In May, I encouraged you to think about the future in the article “Et si l’on se projetait dans le futur?” (available in French only), which featured insights from the experts at Humance. In these early days of 2021, I would like to offer more food for thought by presenting eight promising drivers that managers can leverage during the global pandemic. These drivers were developed from answers given by managers in interviews about their experience and from research by our experts. Do you want to have more impact as a manager in the current situation? Try the following eight drivers for performance and success.
1. Operational support
Your first concern should be that your resources have the tools and the environment they need to perform their duties effectively (computer, monitors, speakers, work desk and chair, a closed room, etc.). They also need a way to communicate quickly and easily with their manager, colleagues, and the team. This is fundamental.
Understanding why we are doing a job or a task is more important than ever. When health and safety are at stake, it is essential to find the meaning behind our motivation to dive into our day: it’s what mobilizes us. Let’s take health care as an example. Despite the personal risks, nurses go to work every day because they know they are helping fight a widespread virus. So, it is important to understand the purpose of our tasks, because they play a role in a whole that is bigger than just us.
3. Consultation and empowerment
I also encourage you to embrace the power of consulting your employees about their responsibilities. As a manager, asking questions to get your resources’ perspective and involving them early on in assignments commensurate with their skills will prompt them to take action. You avoid leaving your subordinates in wait-and-see mode or in the position of victim. Don’t forget that managers around the world are also learning to manage against the backdrop of a pandemic. As a result, it is a good idea to consult in order to perform, check on your resources’ needs, and get a clear picture of the current situation.
4. The right to make mistakes
Are you familiar with the idea of forgiving in advance? Forgiving in advance means giving yourself permission to make mistakes. No one – and I mean no one – has ever gone through what we are going through. We need to accept imperfection! When you are managing a virtual team for the first time, or when you work from home with children attending school remotely, you need to be able to forgive yourself in advance. I’m not saying you should stop to be held accountable for your work or that you should procrastinate daily, but you should give yourself the right to a second chance. Don’t aim for perfection at all costs; aim for continuous improvement instead. During the pandemic, we are all learning together and developing as we go.
Not being able to connect with people since March 2020 tends to be what stands out as most difficult for remote workers. We need to create proximity, even if only virtually. Scheduling frequent short talks rather than widely spaced, long meetings, being available, and offering informal interaction are all practices that you should be making part of your day as a manager. Is your employee taking care of a sick child at home while working remotely? Does your colleague live alone and are they finding it increasingly difficult to cope? Is your assistant dealing with a parent in distress? Check in regularly about what’s going on in your employees’ personal ecosystems. And don’t forget to do it for yourself! You are the most important thing you bring to your job: create your own network of support and proximity.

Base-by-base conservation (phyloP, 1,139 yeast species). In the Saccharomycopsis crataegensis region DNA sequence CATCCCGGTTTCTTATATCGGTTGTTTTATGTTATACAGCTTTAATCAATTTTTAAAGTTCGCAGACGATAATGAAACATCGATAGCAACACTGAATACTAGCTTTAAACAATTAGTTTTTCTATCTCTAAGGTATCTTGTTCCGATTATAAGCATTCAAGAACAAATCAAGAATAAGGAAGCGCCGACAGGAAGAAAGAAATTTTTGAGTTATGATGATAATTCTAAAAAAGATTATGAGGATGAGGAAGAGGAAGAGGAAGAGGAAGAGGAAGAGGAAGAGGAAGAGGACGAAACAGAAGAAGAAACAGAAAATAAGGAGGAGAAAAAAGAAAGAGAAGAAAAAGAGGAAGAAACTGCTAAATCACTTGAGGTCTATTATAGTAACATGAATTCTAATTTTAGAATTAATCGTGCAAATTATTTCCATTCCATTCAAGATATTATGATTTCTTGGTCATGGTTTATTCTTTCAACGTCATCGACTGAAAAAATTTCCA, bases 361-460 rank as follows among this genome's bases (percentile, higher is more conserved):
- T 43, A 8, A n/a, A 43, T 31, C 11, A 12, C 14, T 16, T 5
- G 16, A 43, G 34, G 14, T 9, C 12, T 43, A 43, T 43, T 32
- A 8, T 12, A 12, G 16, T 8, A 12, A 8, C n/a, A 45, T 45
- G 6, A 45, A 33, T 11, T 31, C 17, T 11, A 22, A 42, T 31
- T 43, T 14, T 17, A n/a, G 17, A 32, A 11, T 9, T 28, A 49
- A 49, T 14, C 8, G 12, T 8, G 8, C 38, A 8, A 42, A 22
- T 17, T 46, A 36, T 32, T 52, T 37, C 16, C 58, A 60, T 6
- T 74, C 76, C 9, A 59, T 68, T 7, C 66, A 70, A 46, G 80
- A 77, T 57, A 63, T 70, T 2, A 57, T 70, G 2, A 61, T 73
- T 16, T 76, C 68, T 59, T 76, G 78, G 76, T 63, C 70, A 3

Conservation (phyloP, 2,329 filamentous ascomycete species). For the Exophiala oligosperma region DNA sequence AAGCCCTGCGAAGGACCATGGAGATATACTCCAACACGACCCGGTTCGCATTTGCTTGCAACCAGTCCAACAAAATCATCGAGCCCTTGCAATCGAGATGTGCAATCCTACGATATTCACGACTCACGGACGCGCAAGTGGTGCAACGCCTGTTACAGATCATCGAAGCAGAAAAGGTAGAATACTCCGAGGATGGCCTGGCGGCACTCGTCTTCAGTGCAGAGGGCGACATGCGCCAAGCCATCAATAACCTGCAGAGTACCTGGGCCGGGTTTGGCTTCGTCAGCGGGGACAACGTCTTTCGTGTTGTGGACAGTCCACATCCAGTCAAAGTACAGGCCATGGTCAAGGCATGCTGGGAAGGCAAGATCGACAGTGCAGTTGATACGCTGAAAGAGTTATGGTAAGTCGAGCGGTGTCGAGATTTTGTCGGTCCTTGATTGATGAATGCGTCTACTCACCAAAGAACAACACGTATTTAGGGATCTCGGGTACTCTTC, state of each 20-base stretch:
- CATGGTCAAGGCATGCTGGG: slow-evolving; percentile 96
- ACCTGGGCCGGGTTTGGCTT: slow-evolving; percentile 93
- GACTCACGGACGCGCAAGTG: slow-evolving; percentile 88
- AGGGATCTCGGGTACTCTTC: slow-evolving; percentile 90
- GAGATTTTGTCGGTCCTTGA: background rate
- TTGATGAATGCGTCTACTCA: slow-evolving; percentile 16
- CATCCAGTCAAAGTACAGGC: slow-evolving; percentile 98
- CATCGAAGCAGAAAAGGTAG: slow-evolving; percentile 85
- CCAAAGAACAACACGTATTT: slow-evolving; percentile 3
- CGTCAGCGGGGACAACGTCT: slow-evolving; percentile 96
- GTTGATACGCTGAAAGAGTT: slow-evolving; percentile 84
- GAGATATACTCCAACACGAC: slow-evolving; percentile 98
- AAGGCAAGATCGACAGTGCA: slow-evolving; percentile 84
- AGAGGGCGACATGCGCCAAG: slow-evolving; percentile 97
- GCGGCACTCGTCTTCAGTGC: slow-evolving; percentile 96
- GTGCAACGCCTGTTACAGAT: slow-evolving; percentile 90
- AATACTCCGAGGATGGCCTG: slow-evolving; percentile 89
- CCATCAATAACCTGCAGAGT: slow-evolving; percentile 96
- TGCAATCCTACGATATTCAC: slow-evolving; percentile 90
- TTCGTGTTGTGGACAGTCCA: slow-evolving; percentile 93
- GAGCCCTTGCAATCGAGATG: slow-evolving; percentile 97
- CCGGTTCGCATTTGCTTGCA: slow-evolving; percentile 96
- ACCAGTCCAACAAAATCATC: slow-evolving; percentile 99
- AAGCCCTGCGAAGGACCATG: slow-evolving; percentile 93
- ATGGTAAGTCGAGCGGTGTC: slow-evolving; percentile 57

Recently, a seasoned manager shared with me how he practises listening. “One size does not fit all. Taking time to understand an employee’s situation and listening to their needs always leads to a new dimension. It’s more complex than it seems: every employee has a unique situation, different needs, and specific objectives.” In short, the greatest challenge when it comes to management is that it is always a tailored effort, since every employee is different and has their own unique ecosystem. To help you listen, try to remember the following acrostic:
In September 2019, I wrote an article (available in French only) about recognition for Facteur H that resonated with a lot of people. I addressed studies by Brun & Dugas (2002) that are still relevant almost 20 years later: there is nothing like recognition to mobilize troops and motivate people. You don’t need to be a manager to offer recognition: a colleague, client, friend, or partner can provide recognition too! Try recognizing those around you: you’ll be surprised at the results and trust it generates!
Brun, J.P., Lamontagne, S., Blais, C., Pageot, N., Mérineau, D. and Lépine, P. (2005). Coffret: La reconnaissance au travail. Québec, Québec: Chaire en gestion de la santé et de la sécurité du travail.
8. The informal and the social
Authors and experts talk about the importance of checking in or having conversations around the virtual water cooler. Employees need to recreate informal and social relationships. We have seen original virtual after-work get-togethers and remote office parties in many organizations. Starting meetings with small talk and allowing for an informal network outside of professional meetings to develop is a good practice to generate communication in the organization. Internal professional social networks and sharing/discussion groups are creative ideas we have seen pop up at certain client organizations.
What are your promising drivers you can leverage? If you believe introducing one or more of these eight drivers may be essential to your organization, we encourage you to contact us. It will be a privilege to assist you in developing your competencies in this unique managerial context.